The narrator attempts to prove himself sane by recounting the actions he took before killing the old man. He believes that his planning and his foresight prove that he is not mad because "madmen know nothing".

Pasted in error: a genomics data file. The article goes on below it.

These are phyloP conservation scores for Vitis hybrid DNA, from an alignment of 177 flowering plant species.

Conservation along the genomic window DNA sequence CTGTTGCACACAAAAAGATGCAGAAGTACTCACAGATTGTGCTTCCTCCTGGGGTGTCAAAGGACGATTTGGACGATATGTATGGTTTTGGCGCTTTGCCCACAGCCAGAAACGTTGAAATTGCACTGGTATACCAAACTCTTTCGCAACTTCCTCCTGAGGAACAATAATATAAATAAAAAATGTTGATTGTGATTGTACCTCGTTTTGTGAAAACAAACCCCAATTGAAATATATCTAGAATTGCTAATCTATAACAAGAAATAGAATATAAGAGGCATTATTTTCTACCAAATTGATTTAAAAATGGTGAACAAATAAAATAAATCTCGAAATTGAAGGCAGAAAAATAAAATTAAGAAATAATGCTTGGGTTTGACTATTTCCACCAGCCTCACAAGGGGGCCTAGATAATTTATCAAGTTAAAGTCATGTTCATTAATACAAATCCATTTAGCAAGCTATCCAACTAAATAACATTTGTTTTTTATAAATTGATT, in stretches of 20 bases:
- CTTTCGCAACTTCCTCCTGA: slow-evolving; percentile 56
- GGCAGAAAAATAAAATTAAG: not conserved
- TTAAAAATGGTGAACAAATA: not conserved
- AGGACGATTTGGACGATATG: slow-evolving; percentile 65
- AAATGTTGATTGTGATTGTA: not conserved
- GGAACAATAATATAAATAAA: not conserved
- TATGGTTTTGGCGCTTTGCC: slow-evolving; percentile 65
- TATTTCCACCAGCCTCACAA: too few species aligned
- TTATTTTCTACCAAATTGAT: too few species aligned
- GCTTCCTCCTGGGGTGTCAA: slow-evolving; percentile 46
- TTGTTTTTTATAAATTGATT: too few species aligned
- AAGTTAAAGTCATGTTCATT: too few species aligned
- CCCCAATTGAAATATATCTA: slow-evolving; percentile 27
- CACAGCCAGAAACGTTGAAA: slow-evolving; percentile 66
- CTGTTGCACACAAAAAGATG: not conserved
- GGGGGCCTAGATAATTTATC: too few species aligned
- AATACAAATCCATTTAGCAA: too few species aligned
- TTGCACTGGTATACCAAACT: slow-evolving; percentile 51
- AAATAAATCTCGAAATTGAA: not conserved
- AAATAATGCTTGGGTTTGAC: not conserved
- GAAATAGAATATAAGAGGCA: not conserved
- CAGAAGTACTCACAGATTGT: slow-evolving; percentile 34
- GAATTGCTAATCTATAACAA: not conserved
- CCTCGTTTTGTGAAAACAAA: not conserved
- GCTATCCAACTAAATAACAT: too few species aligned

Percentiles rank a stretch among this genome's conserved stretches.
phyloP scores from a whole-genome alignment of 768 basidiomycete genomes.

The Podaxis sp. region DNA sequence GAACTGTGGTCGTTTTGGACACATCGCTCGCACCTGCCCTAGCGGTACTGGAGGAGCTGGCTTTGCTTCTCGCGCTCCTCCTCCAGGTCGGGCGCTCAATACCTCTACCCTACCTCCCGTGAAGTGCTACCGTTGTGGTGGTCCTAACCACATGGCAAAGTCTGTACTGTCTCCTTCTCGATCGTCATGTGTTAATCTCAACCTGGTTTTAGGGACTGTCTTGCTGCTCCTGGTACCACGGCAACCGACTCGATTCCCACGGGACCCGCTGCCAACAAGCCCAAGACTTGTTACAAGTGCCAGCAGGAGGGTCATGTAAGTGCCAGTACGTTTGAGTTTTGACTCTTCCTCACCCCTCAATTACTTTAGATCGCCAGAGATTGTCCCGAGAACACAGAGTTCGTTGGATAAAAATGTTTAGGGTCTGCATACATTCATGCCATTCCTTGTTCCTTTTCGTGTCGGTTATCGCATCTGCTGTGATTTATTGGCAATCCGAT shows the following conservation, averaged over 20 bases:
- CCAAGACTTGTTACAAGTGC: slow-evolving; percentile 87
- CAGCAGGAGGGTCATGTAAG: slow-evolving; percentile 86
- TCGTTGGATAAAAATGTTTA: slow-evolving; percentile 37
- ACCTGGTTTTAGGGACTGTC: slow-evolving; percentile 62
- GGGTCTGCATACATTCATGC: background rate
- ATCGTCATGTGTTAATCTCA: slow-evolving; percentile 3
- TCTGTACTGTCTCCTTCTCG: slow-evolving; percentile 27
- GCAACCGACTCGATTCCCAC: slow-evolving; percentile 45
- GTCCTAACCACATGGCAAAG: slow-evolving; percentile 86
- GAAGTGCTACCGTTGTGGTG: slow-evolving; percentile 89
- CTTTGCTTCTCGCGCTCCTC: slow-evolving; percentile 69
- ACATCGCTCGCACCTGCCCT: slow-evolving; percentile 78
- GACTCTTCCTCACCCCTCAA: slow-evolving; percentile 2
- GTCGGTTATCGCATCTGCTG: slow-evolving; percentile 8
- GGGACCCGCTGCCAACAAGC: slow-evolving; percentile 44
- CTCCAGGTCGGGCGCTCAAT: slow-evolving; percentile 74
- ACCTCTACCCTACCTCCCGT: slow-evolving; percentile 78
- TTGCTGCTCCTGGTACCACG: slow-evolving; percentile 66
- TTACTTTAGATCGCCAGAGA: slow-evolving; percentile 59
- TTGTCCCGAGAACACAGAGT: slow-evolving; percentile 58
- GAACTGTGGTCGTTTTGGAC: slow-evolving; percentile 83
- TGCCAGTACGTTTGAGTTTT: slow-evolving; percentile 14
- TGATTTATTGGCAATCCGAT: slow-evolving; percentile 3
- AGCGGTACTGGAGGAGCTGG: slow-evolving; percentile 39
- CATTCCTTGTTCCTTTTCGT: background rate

He tells the reader that he "was never kinder to the old man than during the whole week before [he] killed him." He then goes on to explain how he would sneak into the old man's room and shine his lantern. He would do this with extreme caution, which he believes, once again, to prove his sanity. The irony is that these obsessive traits do more to show the opposite.